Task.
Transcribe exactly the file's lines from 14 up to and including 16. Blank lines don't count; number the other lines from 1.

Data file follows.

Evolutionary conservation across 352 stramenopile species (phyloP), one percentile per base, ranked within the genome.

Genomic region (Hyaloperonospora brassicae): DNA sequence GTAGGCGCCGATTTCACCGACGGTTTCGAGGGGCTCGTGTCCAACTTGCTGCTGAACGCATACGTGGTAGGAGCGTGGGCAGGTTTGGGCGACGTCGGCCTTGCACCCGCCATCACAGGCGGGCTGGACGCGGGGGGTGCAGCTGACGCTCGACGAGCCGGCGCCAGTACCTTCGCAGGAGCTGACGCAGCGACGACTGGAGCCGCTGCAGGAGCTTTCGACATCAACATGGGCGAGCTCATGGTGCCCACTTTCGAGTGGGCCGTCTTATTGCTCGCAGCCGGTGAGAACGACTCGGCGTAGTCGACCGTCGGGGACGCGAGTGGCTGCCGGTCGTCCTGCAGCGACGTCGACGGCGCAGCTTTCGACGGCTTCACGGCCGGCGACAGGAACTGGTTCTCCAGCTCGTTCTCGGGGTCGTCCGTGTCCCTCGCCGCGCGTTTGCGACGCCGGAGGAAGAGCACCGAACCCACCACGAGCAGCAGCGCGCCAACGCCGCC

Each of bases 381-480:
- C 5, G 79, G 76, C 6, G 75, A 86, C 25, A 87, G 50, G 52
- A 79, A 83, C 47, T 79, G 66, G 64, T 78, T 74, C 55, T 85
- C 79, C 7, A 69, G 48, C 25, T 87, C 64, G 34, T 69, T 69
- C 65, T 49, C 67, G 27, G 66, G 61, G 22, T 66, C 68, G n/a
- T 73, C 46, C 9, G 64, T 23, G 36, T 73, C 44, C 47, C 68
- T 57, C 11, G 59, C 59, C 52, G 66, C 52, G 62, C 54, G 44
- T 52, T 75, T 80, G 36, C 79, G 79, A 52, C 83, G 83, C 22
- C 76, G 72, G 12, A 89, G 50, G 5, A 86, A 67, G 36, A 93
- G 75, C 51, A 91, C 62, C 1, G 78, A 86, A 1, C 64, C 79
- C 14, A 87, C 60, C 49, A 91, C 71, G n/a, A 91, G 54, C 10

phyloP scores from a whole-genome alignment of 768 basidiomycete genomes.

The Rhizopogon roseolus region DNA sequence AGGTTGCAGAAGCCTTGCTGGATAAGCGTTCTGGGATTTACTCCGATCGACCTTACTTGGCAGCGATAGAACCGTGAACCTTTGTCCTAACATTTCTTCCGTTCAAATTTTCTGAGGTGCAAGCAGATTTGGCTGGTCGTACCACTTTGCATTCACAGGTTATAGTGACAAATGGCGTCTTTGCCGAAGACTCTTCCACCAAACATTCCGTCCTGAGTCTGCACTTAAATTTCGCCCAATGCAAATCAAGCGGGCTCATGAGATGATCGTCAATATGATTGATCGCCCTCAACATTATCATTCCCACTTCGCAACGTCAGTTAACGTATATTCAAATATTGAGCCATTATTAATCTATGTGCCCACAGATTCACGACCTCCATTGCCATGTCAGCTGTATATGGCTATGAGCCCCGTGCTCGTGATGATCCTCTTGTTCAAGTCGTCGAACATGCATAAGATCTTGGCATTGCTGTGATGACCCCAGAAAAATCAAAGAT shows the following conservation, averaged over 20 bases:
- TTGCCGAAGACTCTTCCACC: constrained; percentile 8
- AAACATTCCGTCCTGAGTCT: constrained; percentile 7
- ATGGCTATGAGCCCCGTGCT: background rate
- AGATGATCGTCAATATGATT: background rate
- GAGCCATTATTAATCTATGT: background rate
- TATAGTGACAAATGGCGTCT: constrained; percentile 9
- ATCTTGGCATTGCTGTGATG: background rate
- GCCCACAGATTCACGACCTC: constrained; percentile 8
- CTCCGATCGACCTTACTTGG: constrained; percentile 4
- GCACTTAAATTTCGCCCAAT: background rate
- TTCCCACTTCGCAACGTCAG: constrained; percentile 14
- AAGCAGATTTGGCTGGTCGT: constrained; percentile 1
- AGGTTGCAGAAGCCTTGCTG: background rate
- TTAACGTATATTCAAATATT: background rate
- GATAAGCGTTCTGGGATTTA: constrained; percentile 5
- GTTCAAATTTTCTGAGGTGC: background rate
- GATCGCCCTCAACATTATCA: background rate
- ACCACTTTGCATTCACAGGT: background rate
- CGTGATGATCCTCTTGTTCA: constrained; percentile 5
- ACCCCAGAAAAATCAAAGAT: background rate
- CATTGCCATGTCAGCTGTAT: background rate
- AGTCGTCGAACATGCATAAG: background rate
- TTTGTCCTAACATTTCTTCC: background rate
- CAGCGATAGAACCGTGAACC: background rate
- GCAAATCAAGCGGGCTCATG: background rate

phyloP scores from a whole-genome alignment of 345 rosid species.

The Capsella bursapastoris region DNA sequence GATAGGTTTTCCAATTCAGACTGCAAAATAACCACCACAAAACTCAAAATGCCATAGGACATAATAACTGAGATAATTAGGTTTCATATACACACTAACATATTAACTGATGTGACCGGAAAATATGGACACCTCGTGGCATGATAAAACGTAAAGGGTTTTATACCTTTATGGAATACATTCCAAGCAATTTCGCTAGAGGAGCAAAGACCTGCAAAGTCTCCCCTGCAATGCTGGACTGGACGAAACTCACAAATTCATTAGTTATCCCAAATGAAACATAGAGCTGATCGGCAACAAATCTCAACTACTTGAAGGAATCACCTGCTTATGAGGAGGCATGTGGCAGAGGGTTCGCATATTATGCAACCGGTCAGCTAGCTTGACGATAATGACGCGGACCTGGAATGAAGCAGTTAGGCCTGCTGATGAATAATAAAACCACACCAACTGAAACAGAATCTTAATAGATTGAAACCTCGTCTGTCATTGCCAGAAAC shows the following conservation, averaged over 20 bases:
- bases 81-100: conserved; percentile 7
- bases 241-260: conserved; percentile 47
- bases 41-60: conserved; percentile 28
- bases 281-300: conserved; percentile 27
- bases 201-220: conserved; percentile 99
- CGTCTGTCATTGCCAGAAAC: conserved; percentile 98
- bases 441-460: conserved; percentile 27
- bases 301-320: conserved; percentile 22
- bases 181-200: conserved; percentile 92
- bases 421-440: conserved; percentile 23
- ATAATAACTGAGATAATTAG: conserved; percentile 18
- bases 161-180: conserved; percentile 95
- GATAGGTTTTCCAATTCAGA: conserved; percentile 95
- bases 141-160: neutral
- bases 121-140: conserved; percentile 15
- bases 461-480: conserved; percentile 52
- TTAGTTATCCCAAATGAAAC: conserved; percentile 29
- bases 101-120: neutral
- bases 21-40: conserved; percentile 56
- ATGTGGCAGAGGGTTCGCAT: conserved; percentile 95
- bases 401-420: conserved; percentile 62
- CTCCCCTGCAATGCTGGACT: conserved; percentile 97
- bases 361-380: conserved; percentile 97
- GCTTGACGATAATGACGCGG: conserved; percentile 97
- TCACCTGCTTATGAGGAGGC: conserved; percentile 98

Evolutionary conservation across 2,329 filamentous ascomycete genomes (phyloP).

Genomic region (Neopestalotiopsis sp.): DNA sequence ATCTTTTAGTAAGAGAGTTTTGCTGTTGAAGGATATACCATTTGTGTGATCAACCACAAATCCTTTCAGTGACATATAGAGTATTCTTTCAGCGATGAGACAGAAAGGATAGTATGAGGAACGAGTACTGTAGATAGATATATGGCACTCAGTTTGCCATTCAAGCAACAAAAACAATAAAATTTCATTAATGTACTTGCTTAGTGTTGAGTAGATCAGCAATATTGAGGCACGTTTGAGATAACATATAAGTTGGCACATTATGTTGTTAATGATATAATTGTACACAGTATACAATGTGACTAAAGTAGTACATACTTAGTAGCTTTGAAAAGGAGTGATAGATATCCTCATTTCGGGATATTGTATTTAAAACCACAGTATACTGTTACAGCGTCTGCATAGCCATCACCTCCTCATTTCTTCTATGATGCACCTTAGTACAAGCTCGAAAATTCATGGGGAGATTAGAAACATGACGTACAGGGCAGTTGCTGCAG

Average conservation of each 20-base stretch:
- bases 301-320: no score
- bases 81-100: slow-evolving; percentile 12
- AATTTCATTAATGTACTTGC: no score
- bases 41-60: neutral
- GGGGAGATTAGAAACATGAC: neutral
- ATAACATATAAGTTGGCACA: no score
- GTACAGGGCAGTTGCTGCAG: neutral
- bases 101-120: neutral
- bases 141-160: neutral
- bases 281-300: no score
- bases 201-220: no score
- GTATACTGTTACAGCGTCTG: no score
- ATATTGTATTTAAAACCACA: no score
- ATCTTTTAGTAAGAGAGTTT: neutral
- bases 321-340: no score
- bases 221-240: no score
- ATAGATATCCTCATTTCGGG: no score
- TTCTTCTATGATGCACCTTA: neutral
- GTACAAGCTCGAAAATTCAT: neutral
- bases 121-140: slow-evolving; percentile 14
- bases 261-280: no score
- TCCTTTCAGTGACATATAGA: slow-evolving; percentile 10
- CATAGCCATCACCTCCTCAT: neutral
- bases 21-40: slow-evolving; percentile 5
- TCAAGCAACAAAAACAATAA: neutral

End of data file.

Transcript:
phyloP scores from a whole-genome alignment of 768 basidiomycete genomes.

The Rhizopogon roseolus region DNA sequence AGGTTGCAGAAGCCTTGCTGGATAAGCGTTCTGGGATTTACTCCGATCGACCTTACTTGGCAGCGATAGAACCGTGAACCTTTGTCCTAACATTTCTTCCGTTCAAATTTTCTGAGGTGCAAGCAGATTTGGCTGGTCGTACCACTTTGCATTCACAGGTTATAGTGACAAATGGCGTCTTTGCCGAAGACTCTTCCACCAAACATTCCGTCCTGAGTCTGCACTTAAATTTCGCCCAATGCAAATCAAGCGGGCTCATGAGATGATCGTCAATATGATTGATCGCCCTCAACATTATCATTCCCACTTCGCAACGTCAGTTAACGTATATTCAAATATTGAGCCATTATTAATCTATGTGCCCACAGATTCACGACCTCCATTGCCATGTCAGCTGTATATGGCTATGAGCCCCGTGCTCGTGATGATCCTCTTGTTCAAGTCGTCGAACATGCATAAGATCTTGGCATTGCTGTGATGACCCCAGAAAAATCAAAGAT shows the following conservation, averaged over 20 bases:
- TTGCCGAAGACTCTTCCACC: constrained; percentile 8